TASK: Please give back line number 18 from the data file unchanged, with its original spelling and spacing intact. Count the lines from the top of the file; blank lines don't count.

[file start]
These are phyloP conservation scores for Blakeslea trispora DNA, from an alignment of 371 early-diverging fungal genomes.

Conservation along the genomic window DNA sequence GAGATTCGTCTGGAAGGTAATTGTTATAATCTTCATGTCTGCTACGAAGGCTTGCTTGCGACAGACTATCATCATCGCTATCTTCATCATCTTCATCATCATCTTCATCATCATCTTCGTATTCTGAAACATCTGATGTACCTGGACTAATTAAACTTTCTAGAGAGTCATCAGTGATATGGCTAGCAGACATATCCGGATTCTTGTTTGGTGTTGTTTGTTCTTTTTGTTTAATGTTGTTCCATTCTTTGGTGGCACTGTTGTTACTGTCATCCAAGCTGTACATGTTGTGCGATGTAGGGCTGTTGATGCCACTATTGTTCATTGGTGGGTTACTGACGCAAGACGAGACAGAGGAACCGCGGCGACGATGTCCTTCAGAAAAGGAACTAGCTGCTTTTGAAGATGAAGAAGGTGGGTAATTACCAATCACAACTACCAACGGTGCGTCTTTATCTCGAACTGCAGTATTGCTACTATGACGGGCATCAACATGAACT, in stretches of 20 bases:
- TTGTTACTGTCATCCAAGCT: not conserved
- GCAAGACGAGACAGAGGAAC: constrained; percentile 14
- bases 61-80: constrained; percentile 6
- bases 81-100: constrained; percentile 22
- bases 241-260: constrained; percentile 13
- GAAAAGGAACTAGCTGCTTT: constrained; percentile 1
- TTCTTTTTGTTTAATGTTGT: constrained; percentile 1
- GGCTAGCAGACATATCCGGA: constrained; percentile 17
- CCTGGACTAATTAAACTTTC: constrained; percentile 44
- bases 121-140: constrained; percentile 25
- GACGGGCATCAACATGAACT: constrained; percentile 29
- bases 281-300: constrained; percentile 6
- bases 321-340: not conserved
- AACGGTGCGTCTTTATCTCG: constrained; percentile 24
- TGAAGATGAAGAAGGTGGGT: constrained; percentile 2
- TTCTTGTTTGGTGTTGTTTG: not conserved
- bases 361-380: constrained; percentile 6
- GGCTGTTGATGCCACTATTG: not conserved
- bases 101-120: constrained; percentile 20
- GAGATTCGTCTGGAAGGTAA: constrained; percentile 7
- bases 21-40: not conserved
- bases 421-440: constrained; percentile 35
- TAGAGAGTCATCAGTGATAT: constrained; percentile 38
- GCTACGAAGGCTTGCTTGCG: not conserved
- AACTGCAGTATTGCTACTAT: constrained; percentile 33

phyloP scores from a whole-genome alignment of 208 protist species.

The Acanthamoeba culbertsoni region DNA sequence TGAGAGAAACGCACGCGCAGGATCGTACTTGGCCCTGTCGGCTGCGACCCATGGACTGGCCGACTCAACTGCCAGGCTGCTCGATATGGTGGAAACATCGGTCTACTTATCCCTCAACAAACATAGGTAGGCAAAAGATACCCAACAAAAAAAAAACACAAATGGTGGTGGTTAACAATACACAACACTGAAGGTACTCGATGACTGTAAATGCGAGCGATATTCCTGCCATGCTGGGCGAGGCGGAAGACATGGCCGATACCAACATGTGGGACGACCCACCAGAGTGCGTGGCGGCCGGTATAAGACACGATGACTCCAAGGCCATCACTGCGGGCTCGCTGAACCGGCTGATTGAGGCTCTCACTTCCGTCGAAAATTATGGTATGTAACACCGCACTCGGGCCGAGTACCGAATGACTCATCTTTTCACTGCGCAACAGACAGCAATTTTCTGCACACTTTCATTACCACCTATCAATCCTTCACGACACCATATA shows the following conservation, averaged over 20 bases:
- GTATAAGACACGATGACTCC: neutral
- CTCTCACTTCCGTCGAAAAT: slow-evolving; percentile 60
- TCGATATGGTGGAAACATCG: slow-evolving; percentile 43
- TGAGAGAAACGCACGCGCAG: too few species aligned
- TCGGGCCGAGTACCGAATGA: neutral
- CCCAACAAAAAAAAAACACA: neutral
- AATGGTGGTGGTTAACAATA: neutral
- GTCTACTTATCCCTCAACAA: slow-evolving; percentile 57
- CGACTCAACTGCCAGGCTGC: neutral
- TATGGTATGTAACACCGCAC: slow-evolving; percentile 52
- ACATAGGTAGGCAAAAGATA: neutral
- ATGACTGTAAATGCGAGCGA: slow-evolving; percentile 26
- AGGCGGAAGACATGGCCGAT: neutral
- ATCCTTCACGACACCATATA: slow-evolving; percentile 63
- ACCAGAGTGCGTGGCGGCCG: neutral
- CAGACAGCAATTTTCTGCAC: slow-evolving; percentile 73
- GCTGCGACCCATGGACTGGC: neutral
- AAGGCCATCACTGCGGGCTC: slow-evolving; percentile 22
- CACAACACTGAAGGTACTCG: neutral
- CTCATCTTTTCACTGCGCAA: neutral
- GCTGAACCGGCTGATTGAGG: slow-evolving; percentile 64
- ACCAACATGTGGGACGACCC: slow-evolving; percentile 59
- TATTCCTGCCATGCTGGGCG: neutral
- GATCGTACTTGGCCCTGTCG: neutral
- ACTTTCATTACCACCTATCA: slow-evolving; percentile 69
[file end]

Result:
- TTCTTGTTTGGTGTTGTTTG: not conserved